How many times has the senior-most Judge of the Supreme Court been superseded?
DESK BRIEF: There have been three supersessions at the Supreme Court of India.
Last week at the SCO, we added a new profile to our ‘Judges’ page—that of Justice A.N. Ray. Ray J is perhaps best known for his controversial appointment as the 14th Chief Justice of India in 1973. In an unprecedented departure from convention, the Indira Gandhi Government appointed him as CJI over three senior Judges merely a day after the Court’s famed decision in Kesavananda Bharati v State of Kerala, 1973. Following Ray J’s retirement, Justice Beg was appointed as CJI, superseding the senior-most Judge of the Court—Justice Khanna, presumably in retaliation for Khanna J’s scathing dissent in ADM Jabalpur v Shivakant Shukla, 1976.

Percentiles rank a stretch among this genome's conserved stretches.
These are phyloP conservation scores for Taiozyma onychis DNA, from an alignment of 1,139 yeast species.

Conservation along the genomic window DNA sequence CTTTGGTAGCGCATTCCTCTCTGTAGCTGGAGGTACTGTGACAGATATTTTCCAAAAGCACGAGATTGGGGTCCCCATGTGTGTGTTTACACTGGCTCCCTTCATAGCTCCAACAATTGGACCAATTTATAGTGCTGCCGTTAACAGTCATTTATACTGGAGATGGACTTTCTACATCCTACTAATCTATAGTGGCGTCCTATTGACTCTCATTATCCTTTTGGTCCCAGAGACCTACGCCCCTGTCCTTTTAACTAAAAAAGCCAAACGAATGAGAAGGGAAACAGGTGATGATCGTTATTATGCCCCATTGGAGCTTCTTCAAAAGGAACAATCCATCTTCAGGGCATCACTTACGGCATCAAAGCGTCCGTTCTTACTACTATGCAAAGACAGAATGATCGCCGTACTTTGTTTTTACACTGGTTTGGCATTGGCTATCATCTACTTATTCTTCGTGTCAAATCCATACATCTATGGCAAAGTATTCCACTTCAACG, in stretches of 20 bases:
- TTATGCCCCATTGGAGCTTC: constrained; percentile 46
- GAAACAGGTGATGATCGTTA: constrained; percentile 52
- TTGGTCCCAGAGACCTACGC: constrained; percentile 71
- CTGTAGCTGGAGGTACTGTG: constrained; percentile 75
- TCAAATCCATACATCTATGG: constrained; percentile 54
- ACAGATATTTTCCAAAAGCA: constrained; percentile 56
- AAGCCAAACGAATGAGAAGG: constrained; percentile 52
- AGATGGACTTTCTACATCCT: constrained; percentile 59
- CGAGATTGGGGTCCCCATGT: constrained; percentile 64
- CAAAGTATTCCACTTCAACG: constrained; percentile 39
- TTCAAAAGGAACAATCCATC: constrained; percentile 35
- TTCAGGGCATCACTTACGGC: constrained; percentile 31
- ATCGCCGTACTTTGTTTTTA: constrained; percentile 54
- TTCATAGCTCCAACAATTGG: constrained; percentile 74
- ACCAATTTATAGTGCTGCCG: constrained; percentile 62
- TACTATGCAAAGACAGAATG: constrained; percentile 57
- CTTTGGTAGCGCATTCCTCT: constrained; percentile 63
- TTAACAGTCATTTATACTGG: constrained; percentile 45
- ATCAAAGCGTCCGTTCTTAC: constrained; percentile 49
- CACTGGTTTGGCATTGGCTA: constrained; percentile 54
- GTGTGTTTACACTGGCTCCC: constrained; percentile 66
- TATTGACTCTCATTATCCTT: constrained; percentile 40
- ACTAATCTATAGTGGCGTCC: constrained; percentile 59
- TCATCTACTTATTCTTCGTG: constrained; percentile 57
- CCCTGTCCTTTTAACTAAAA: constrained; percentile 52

The two supersessions under Prime Minister Indira Gandhi are well known. However, this was not the first time the seniority principle was not followed in the history of the Court. In 1964, Prime Minister Jawaharlal Nehru appointed Justice Gajendragadkar as CJI, superseding Justice Imam. Imam J at the time was suffering from a serious illness that affected his mental capacity.
The two supersessions under Prime Minister Indira Gandhi were heavily criticised.
However, the seniority principle itself has not been spared from critique. The principle ostensibly guards the appointment process from political interference. However, it does not completely insulate the appointment process from political interference. By strategically using its power to appoint the Judges of the Supreme Court, the Executive is largely able to determine who will be appointed as CJI.
Many have argued that merit rather than seniority must determine who becomes CJI.
In this piece, we take a comprehensive and detailed look at the seniority principle.